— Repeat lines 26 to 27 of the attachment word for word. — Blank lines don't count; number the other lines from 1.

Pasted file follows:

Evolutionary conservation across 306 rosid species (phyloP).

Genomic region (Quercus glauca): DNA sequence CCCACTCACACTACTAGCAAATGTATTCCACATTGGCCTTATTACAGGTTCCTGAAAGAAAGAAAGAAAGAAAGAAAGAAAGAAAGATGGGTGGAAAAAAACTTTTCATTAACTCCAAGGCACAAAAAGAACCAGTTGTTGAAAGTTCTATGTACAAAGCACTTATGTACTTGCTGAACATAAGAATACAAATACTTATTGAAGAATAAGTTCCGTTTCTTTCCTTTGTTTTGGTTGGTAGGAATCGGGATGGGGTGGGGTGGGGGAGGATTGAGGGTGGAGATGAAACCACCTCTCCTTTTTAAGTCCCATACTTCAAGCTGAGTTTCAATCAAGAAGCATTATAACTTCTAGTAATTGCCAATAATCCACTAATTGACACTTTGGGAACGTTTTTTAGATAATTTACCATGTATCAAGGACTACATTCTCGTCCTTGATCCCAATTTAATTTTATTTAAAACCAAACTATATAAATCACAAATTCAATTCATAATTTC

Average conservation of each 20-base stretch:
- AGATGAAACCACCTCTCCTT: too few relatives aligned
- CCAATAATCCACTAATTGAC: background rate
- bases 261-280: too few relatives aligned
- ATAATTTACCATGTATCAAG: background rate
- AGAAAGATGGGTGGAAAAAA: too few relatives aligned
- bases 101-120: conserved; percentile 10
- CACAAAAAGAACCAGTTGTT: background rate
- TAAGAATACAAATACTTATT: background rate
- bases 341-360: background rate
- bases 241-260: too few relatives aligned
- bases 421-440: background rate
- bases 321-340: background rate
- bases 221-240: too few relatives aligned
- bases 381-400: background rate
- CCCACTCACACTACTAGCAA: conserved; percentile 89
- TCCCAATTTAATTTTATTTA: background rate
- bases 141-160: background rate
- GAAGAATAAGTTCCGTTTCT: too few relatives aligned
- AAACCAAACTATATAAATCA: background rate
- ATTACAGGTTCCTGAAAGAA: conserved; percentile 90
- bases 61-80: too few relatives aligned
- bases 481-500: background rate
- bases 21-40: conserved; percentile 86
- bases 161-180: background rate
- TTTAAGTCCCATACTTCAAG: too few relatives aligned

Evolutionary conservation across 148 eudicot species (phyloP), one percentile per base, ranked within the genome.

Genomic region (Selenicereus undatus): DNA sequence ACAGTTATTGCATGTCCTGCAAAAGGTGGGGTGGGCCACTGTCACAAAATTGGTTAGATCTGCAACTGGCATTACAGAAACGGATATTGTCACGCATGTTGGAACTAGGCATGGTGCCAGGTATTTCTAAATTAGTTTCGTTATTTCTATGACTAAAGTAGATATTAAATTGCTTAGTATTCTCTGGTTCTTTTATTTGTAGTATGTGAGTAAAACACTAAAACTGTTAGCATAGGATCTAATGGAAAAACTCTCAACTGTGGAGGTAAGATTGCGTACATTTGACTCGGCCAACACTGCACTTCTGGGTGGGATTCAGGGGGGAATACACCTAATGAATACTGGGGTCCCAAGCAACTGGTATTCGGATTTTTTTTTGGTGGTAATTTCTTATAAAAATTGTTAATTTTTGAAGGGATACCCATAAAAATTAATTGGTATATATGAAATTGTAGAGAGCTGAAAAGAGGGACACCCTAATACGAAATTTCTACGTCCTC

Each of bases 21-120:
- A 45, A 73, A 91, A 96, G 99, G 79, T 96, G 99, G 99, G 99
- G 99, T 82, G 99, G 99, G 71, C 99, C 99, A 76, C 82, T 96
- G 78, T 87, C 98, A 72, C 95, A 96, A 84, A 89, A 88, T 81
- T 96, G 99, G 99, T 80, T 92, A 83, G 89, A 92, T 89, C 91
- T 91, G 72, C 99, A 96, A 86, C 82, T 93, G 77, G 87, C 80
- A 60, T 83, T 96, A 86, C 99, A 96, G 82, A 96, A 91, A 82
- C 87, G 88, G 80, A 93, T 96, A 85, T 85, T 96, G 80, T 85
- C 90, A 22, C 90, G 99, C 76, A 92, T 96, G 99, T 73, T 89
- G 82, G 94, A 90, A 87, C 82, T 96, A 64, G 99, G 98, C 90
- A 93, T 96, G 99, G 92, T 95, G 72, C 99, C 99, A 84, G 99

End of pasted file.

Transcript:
- bases 21-40: conserved; percentile 86
- bases 161-180: background rate